Iran Executes Man Convicted of Spying for Israel

TEHRAN — Iran on Tuesday executed two men, one of them said to be a member of an exiled opposition group and the other convicted of spying for Mossad, the Israeli intelligence service, according to official reports.

Iran’s judiciary reported that the accused spy, Ali-Akbar Siadat, had been hanged at Evin Prison in Tehran after being found guilty of passing on to “Iran’s enemies” information about the country’s military capability, including the missile program operated by the Islamic Revolutionary Guards Corps.

According to the authorities, Mr. Siadat repeatedly met with Israeli agents over the course of six years, while traveling to destinations including Turkey, Thailand and the Netherlands. He was said to have received payments of $3,000 to $7,000 for each meeting. He was arrested in 2008, according to the official IRNA news agency.

The charges on which Mr. Siadat was convicted included “spreading corruption on earth,” “supporting the Zionist regime” and “opposing the Islamic republic.”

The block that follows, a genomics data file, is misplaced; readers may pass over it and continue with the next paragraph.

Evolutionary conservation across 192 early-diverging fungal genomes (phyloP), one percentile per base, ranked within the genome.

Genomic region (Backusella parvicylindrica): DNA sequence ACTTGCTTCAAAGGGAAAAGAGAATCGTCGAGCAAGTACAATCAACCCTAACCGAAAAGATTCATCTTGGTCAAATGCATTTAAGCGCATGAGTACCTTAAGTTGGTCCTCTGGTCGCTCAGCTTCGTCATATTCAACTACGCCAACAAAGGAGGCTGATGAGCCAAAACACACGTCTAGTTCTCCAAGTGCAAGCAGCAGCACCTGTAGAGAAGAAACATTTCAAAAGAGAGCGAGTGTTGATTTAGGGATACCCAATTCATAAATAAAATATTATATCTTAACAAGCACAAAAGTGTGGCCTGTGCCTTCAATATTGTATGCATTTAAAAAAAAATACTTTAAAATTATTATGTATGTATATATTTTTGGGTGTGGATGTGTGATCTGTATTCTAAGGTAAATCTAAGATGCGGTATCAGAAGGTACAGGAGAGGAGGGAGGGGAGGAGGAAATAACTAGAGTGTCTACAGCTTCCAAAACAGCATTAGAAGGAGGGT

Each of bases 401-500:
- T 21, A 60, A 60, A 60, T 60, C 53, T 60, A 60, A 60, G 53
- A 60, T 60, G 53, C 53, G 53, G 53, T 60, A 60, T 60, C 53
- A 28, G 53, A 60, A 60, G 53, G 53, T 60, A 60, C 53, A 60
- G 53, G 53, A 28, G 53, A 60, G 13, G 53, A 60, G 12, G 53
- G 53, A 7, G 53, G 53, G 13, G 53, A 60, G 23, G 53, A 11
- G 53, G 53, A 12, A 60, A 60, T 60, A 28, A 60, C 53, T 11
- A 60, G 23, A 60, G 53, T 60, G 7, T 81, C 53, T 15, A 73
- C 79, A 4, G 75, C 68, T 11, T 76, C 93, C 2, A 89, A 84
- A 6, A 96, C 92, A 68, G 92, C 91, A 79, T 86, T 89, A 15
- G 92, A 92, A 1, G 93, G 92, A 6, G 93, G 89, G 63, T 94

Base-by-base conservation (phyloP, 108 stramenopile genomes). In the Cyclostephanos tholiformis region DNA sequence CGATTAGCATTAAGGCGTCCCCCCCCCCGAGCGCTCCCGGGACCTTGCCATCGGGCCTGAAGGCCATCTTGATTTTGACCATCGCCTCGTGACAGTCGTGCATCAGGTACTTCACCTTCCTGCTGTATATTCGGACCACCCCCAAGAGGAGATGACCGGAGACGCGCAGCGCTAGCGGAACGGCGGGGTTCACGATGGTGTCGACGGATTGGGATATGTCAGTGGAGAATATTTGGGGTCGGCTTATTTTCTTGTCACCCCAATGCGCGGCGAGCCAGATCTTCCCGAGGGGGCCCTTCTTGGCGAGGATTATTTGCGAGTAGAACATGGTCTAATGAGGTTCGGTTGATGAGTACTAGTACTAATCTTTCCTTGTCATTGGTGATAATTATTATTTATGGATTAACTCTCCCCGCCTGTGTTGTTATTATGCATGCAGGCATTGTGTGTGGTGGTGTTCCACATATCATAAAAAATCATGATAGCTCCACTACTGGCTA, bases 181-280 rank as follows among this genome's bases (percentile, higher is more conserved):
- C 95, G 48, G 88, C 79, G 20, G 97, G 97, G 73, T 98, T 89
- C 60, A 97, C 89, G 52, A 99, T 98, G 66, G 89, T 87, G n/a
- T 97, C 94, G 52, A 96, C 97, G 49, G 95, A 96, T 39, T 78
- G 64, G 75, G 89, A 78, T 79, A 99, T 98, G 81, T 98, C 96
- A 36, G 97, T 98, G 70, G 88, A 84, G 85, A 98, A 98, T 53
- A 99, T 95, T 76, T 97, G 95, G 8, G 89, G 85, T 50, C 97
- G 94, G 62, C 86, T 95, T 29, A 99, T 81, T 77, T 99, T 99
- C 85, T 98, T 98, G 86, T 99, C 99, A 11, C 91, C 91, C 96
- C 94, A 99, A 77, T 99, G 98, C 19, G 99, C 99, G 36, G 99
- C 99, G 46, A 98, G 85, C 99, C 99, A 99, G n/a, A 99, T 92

Iran periodically reports the arrest of Iranians accused of working for Israel’s intelligence services. In November 2008, Ali Ashtari, a communications and security equipment salesman, was hanged after being convicted of passing information to Israeli agents.

Earlier this year, Mr. Siadat was among 192 detainees named by opposition Web sites as political prisoners in Iran.

The second man hanged Tuesday morning was Ali Saremi, according to the statement from the judiciary. Mr. Saremi was executed after repeated convictions for supporting Mujahedeen Khalq, an exiled opposition group that the government has accused of masterminding terrorist attacks in Iran from bases in Europe and Iraq.

The group said in a statement after the execution that several members of Mr. Saremi’s family were arrested for protesting outside Evin Prison and were taken inside.

In August, Amnesty International reported that Mr. Saremi, 62, had visited a son in Mujahedeen Khalq’s Camp Ashraf in Iraq. He had been imprisoned on political charges for a total of 23 years both under the rule of the shah and since the Islamic Revolution in 1979, Amnesty said.

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